the-real-jeff:

Never forget the REAL skeleton war

image

(via pocketwatchpal)


vinegod:

Kids and their life goals these days… by SeanTheGod


basedgosh:

not sure what it is about tiny bows on bras and underwear but theyre neat as hell

(via dutchster)



ruebird:

warm-up sketches of the link bias! click for fullview ok.

i can’t decide if i like him most with short hair or a ponytail :’I

(via princessbubblgum)


REBLOG IF YOU WILL NOT LEAVE THE FANDOM EVEN WHEN THE SHOW IS OVER

korranation:

4LYFE


korranation:

So many feels in that first Book 4 clip


fashionsfromhistory:

La Capresses des Colonies
Charles-Henri-Joseph Cordier
1861

In his unpublished memoirs Charles Cordier cites the law of April 27, 1848 that abolished slavery in France and its colonies, writing: “My art incorporated the reality of a whole new subject, the revolt against slavery and the birth of anthropology.” In pioneering ethnography as a subject for sculpture in the nineteenth century, Cordier aimed to illustrate what he described as “the idea of the universality of beauty.” His busts often paired couples of the opposite sex but of the same race. This rare instance of matched busts of women was desired by the purchaser, a gaming club in Marseilles, that also commissioned the sumptuous Second-Empire pedestals from Cordier. 
The busts revel in the period taste for polychromy in sculpture, an international phenomenon sparked by artistic debates about the painting of ancient statuary and inspired by ancient Roman and Renaissance sculpture composed of variously colored marbles. On a trip to Algeria in 1856 Cordier discovered onyx deposits in recently reopened ancient quarries and began to use the stone in busts such as these. He ingeniously fitted enameled bronze heads into the vibrantly patterned stone, creating exciting though costly representations of Africans that appealed to the highest levels of European society. (MET)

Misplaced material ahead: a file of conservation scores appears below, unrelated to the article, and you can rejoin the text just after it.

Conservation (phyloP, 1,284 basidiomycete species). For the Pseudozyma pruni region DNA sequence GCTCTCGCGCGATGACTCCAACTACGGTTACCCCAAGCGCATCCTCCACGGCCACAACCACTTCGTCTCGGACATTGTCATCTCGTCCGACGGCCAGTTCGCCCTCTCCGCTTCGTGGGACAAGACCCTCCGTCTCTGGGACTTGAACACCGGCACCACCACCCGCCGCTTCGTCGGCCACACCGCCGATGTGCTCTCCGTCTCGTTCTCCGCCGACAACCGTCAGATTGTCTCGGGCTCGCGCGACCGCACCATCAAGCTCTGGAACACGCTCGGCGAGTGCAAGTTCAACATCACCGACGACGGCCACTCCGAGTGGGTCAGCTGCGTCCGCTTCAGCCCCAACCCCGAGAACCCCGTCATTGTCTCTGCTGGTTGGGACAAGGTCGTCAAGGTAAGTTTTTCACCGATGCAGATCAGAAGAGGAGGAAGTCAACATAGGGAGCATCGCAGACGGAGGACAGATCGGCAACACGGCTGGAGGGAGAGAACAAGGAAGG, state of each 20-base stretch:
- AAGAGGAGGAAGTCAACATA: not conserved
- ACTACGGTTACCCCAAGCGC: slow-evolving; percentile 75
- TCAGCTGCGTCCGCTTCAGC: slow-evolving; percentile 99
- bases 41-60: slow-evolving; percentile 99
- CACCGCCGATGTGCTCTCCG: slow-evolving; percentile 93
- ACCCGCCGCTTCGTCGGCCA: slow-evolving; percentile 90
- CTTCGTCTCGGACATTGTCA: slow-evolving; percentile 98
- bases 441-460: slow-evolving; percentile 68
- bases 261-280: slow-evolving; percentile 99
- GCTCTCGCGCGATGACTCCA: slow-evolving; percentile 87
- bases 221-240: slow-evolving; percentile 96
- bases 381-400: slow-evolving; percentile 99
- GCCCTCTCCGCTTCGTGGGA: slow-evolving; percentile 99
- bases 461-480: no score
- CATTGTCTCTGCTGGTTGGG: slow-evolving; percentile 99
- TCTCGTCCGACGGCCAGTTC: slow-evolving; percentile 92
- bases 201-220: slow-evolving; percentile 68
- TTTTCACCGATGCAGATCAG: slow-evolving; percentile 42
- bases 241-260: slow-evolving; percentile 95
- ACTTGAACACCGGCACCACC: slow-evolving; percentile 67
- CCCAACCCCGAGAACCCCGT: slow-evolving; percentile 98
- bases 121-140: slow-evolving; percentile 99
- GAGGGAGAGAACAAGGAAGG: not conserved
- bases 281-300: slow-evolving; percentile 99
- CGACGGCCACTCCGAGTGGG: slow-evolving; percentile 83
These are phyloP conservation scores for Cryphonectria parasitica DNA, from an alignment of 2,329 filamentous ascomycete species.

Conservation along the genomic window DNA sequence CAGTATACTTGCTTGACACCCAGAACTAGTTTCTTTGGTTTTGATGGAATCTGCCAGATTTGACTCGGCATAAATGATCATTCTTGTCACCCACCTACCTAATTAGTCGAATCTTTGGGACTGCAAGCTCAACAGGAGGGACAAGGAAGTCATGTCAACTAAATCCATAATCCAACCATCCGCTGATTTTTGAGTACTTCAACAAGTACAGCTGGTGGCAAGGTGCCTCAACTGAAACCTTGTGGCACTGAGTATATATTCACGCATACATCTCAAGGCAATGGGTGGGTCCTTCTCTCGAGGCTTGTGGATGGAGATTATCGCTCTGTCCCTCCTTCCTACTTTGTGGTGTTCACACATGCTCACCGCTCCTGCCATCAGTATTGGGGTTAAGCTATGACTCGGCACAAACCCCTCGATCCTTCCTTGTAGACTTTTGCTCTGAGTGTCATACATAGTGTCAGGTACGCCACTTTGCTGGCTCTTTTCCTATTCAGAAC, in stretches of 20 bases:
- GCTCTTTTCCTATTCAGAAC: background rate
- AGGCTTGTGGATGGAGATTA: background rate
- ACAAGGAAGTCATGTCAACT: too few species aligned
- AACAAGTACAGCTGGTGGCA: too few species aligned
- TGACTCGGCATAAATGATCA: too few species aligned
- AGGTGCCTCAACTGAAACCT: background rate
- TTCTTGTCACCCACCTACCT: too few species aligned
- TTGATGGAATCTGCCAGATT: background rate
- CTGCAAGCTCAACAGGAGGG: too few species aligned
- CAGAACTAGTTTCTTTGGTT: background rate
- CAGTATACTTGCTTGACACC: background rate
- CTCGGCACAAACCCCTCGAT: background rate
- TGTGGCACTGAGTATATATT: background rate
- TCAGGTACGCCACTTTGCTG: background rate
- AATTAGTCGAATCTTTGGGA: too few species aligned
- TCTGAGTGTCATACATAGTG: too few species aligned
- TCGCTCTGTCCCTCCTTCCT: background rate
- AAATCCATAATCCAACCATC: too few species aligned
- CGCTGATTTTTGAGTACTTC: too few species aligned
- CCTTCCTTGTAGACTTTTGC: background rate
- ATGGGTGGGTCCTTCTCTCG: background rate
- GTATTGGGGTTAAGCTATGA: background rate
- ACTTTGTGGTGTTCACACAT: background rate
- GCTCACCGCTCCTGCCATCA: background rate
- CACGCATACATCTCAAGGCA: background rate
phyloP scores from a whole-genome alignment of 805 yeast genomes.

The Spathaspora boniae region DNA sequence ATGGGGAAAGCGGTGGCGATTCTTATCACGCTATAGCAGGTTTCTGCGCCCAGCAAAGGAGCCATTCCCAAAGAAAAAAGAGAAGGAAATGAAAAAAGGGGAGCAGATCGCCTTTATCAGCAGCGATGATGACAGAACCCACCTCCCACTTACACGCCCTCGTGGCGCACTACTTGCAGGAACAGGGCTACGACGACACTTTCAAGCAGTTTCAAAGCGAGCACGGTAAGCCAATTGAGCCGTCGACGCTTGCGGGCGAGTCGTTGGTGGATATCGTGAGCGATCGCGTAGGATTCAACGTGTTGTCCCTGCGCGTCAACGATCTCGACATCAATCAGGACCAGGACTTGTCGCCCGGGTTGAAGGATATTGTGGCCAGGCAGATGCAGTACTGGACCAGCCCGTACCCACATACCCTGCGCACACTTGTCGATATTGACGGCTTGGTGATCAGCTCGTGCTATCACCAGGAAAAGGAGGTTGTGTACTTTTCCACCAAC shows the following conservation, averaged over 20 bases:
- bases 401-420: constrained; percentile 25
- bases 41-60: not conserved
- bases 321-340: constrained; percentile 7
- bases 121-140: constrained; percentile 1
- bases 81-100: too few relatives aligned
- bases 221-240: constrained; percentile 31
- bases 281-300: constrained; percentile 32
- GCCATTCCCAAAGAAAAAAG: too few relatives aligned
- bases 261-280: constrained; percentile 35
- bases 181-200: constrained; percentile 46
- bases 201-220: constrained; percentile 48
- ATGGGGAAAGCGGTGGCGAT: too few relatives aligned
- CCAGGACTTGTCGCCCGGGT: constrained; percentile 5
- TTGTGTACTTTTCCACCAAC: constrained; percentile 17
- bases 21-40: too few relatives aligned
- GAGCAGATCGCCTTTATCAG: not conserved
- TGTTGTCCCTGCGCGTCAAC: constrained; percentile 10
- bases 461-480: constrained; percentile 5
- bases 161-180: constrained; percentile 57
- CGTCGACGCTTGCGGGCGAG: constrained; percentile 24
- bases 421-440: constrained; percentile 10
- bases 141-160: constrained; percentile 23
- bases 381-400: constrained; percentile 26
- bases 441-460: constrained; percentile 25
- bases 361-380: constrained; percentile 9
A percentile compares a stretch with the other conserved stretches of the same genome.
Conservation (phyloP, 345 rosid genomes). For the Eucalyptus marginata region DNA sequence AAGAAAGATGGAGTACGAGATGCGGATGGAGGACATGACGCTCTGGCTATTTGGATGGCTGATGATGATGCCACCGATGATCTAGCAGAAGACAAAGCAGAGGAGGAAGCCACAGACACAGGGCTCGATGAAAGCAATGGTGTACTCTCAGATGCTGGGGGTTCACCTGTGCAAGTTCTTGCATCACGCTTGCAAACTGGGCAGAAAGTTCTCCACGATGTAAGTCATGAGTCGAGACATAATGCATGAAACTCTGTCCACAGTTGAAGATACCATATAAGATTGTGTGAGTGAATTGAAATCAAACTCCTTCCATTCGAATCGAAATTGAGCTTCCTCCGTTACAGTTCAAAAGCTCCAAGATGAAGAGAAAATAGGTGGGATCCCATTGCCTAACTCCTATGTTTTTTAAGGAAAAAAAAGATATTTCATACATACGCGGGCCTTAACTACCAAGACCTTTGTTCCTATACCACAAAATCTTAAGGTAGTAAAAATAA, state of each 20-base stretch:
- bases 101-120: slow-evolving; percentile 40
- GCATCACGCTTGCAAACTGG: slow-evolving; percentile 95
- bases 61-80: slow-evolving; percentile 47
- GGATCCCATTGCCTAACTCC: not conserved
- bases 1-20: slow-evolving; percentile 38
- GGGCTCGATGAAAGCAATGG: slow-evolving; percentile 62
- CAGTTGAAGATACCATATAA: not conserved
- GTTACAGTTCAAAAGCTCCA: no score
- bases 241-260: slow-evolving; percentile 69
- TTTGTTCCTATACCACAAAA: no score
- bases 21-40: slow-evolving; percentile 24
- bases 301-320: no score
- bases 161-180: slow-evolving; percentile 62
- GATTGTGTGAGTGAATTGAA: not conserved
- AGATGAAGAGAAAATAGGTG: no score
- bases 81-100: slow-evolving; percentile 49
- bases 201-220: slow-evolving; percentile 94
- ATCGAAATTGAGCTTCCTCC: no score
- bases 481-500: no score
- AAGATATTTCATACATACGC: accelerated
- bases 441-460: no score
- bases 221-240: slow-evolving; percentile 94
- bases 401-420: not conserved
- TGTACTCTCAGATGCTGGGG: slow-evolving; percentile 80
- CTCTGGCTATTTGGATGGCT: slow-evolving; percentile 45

MET

fashionsfromhistory:

La Capresses des Colonies

Charles-Henri-Joseph Cordier

1861

In his unpublished memoirs Charles Cordier cites the law of April 27, 1848 that abolished slavery in France and its colonies, writing: “My art incorporated the reality of a whole new subject, the revolt against slavery and the birth of anthropology.” In pioneering ethnography as a subject for sculpture in the nineteenth century, Cordier aimed to illustrate what he described as “the idea of the universality of beauty.” His busts often paired couples of the opposite sex but of the same race. This rare instance of matched busts of women was desired by the purchaser, a gaming club in Marseilles, that also commissioned the sumptuous Second-Empire pedestals from Cordier. 

The busts revel in the period taste for polychromy in sculpture, an international phenomenon sparked by artistic debates about the painting of ancient statuary and inspired by ancient Roman and Renaissance sculpture composed of variously colored marbles. On a trip to Algeria in 1856 Cordier discovered onyx deposits in recently reopened ancient quarries and began to use the stone in busts such as these. He ingeniously fitted enameled bronze heads into the vibrantly patterned stone, creating exciting though costly representations of Africans that appealed to the highest levels of European society. (MET)

MET

(via battlestarvenus)



whimmy-bam:

WHO LET THIS BE A CHILDREN’S SHOW

(via joshpeck)



After all these years …

(via metalbeifongs)